Chaos and conflict roiled the Mediterranean in the first century B.C. Against a backdrop of famine, disease and the assassinations of Julius Caesar and other political leaders, the Roman Republic collapsed, and the Roman Empire rose in its place. Social unrest no doubt contributed to that transition — politics can unhinge a society. But so can something arguably more powerful.

Scientists announced evidence that a volcanic eruption in the remote Aleutian Islands, 6,000 miles away from the Italian peninsula, contributed to the demise of the Roman Republic. That eruption — and others before it and since — played a role in changing the course of history.

In recent years, geoscientists, historians and archaeologists have used an amalgam of records — ice cores, historical chronicles and climate modeling — to pinpoint how volcanism affected civilizations like the Roman Republic, Ptolemaic Egypt and pre-Columbian Mesoamerica.

Most historical eruptions have gone unrecorded. But climate scientists, such as Joseph McConnell of the Desert Research Institute in Reno, Nev., are harnessing modern technology to look into the past. Volcanic ash, known as tephra, sometimes hides in ice, and it can be geochemically tied to a specific volcano.

McConnell and his collaborators designed and built an instrument that melts ice drilled from glaciers and pipes the water into sensors. The sensors pinpoint many substances, including about 30 elements.

In layers of ice corresponding to the early months of 43 B.C., the team spotted large upticks in sulfur — indicative of a past eruption — and, crucially, bits of material that were probably tephra. The timing caught the scientists' attention.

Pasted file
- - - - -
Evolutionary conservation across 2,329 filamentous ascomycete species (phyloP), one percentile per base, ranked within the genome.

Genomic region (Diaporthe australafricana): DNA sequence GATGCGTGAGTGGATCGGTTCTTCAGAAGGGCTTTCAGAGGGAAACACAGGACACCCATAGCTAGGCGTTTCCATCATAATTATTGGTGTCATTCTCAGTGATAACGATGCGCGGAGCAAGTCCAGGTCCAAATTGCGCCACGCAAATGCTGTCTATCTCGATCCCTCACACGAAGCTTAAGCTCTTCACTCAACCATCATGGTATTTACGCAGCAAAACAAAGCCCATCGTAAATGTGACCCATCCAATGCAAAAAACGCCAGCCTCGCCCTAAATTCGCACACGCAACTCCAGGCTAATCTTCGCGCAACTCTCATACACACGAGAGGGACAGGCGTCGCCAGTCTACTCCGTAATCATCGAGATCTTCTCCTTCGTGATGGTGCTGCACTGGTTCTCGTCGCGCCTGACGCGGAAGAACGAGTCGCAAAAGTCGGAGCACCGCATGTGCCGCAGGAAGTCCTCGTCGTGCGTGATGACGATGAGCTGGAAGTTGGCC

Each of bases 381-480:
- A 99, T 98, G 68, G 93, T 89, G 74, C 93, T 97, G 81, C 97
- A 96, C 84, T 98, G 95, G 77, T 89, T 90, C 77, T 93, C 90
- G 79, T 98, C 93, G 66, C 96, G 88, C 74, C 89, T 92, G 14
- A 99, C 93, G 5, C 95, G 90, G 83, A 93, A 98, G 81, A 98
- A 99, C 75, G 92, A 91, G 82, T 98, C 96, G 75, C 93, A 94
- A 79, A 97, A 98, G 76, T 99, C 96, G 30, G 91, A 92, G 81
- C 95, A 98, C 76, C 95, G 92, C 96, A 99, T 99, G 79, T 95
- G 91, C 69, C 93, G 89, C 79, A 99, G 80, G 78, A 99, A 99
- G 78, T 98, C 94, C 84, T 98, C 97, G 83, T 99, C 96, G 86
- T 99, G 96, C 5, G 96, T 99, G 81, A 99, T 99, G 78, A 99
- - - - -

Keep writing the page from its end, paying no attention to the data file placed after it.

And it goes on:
Gill Plunkett, a paleoecologist at Queen's University Belfast, extracted 35 pieces of tephra from the ice and pored over the rock chemistry of likely volcanic suspects. It was Okmok, a volcano in Alaska's Aleutian Islands, that turned out to be the best match. "There are some events that are tricky. With Okmok, there's nothing else that looks like it," Plunkett said.

This eruption was one of the largest of the last few millenniums, McConnell and his team concluded, and the sulfate aerosols it created can temporarily alter Earth's climate.

McConnell and his collaborators estimated that parts of the Mediterranean, roughly 6,000 miles away, would have cooled by as much as 13.3 degrees. "It was bloody cold," he said.

Rain patterns changed as well — some regions would have been drenched by 400% more precipitation than normal, the modeling revealed. That climate shock came at precisely the wrong time, Clark said. "This was a period of Mediterranean-wide political, social and economic upheaval," she said.

These cold, wet conditions would have almost certainly decimated crops, they said. Historical records compiled by Roman writers and philosophers noted food shortages and famines. In 43 B.C., Mark Antony, the Roman military leader, and his army had to subsist on wild fruit, roots, bark and "animals never tasted before," philosopher Plutarch wrote.

For a society reeling from the assassination of Caesar the year before, such trying conditions might have exacerbated social unrest, the researchers concluded. They might even have kick-started transfers of political power that led to the rise of the Roman Empire. "It's an incredible coincidence that it happened exactly in the waning years of the Roman Republic," said McConnell, who published the results in Proceedings of the National Academy of Sciences.